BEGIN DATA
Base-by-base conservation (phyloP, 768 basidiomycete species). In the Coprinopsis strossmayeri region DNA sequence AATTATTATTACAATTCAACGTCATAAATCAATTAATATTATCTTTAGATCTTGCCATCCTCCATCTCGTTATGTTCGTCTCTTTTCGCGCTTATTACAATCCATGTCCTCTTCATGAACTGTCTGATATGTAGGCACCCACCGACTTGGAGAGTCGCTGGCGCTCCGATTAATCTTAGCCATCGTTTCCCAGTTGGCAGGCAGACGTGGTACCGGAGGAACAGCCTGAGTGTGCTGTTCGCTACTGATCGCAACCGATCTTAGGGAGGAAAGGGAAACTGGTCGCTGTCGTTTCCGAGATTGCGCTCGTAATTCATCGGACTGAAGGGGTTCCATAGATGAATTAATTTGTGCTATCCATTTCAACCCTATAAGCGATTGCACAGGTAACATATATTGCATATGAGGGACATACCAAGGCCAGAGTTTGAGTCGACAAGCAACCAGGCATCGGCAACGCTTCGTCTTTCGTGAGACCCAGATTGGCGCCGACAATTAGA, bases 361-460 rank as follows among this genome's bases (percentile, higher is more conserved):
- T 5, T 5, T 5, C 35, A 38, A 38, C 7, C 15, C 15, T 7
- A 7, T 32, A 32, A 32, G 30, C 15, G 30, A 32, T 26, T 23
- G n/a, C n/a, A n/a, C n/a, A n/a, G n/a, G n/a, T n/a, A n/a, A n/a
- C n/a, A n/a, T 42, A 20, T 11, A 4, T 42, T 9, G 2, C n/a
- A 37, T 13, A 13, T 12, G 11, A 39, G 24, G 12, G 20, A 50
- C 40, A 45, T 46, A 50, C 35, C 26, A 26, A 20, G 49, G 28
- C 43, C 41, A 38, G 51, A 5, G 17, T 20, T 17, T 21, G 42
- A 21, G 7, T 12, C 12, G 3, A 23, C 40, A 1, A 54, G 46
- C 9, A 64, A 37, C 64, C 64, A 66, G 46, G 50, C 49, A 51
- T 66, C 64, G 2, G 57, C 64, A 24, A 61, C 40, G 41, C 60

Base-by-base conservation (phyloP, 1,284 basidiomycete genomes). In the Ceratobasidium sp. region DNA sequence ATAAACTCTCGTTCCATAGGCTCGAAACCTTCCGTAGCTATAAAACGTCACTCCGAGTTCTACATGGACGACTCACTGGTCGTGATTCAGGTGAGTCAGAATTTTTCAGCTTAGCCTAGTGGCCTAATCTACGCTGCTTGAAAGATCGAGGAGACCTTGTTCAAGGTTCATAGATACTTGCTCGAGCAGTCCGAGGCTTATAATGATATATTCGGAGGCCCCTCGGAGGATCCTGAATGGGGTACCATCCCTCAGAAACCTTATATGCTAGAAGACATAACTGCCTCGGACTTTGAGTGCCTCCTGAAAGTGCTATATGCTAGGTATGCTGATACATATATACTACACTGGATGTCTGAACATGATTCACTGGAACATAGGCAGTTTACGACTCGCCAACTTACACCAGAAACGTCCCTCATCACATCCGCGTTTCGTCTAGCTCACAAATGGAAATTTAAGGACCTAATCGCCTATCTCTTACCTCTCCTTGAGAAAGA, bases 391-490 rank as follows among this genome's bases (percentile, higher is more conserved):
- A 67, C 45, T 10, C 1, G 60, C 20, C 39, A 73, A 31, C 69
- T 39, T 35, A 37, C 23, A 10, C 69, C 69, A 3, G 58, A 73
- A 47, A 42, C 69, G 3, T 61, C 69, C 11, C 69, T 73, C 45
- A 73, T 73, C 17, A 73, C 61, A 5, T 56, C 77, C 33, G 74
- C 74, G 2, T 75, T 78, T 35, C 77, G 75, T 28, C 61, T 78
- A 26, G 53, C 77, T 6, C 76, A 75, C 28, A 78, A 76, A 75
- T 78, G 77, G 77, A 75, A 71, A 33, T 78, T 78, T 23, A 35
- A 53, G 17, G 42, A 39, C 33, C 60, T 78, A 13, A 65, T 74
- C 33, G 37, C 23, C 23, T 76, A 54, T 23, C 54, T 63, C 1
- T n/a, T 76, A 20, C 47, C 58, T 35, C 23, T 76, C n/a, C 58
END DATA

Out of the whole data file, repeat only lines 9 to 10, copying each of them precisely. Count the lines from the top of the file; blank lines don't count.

- A 21, G 7, T 12, C 12, G 3, A 23, C 40, A 1, A 54, G 46
- C 9, A 64, A 37, C 64, C 64, A 66, G 46, G 50, C 49, A 51